befear.JPG (34820 bytes) The grass which is grown will not only be used for grazing. The farmer will store surplus grass for use in the winter. The grass is usually stored as silage. Silage is grass which has been allowed to ferment in the absence of oxygen. The fermenting process effectively pickles the grass, preventing rotting and preserving its feed value. Other crops such as maize can also be made into silage.

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Grass which is to be used for silaging must be harvested at the optimum growth stage for making the best quality and quantity of silage. For Perennial Ryegrass (left), this is just before the flower or ear emerges from the leaf. After this time, although the dry matter content, and therefore the yield increases, the quality will deteriorate. Thus old grass will make poor quality silage. On the other hand, very young grass produces a smaller yield and has a low dry matter. This means that it is more difficult to wilt satisfactorily.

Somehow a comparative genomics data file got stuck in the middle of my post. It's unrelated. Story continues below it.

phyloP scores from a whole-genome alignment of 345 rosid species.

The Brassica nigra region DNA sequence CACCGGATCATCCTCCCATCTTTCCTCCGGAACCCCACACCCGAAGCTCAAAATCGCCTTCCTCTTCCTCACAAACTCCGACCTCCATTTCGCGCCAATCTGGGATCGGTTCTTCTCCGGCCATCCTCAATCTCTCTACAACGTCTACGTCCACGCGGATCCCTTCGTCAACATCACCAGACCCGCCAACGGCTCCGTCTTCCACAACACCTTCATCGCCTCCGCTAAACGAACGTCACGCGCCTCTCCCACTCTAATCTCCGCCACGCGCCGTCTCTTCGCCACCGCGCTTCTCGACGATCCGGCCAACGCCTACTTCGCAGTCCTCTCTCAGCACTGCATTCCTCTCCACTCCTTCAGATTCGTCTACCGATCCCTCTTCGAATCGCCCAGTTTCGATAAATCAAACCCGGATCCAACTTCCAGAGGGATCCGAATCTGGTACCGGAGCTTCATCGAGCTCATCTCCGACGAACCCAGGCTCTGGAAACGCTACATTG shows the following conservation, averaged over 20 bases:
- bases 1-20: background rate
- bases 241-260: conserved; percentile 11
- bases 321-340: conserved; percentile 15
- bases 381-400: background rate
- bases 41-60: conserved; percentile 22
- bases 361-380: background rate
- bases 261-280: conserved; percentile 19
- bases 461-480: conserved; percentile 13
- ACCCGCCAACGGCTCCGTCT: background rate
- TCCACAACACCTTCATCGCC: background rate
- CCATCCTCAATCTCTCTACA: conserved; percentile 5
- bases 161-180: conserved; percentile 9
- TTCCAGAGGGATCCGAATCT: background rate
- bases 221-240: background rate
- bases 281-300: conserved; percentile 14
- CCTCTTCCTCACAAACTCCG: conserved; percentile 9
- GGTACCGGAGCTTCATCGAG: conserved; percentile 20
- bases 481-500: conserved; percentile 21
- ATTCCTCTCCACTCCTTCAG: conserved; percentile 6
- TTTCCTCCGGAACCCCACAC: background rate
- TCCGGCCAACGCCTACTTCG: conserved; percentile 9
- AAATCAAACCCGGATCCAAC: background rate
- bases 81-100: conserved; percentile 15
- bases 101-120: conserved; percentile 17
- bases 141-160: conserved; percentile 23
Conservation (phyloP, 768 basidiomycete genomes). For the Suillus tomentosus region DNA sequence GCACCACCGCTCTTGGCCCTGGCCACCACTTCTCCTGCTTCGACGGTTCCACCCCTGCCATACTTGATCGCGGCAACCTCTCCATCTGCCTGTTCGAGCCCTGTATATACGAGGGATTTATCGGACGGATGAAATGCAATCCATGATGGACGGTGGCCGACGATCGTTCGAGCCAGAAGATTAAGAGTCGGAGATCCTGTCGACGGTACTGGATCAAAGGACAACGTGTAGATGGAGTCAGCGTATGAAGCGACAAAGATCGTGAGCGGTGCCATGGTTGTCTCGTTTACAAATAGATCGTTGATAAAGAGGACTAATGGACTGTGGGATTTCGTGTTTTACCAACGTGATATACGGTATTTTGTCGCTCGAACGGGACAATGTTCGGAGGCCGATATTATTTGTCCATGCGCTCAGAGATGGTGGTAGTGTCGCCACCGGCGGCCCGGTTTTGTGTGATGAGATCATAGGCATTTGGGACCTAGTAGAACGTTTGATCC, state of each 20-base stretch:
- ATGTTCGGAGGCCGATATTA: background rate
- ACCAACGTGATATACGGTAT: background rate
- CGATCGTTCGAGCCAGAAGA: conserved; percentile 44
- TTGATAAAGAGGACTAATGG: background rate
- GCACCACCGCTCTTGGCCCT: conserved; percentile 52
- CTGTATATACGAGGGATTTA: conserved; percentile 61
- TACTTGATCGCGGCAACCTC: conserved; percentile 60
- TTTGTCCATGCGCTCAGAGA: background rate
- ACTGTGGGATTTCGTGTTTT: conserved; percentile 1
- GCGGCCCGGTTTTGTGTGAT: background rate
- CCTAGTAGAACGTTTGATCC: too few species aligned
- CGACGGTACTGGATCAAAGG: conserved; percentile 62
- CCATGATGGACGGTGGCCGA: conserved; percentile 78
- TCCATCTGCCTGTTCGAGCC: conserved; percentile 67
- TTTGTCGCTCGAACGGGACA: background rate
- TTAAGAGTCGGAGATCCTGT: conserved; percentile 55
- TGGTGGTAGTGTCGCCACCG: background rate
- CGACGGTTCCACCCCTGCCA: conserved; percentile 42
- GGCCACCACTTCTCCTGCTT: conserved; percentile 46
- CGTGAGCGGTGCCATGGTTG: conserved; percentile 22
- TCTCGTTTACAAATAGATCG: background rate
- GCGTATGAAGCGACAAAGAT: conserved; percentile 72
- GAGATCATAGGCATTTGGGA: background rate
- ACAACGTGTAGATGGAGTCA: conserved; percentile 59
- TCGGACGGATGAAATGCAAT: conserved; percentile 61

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Without wilting the grass, the farmer will transport a high percentage of water in every load. The silage will then produce more effluent, which has to be safely contained. Silage effluent is particularly damaging to freshwater life. Where effluent gets into water courses, fish and aquatic invertebrates are often killed. This is owing to the low oxygen content of the silage polluted water.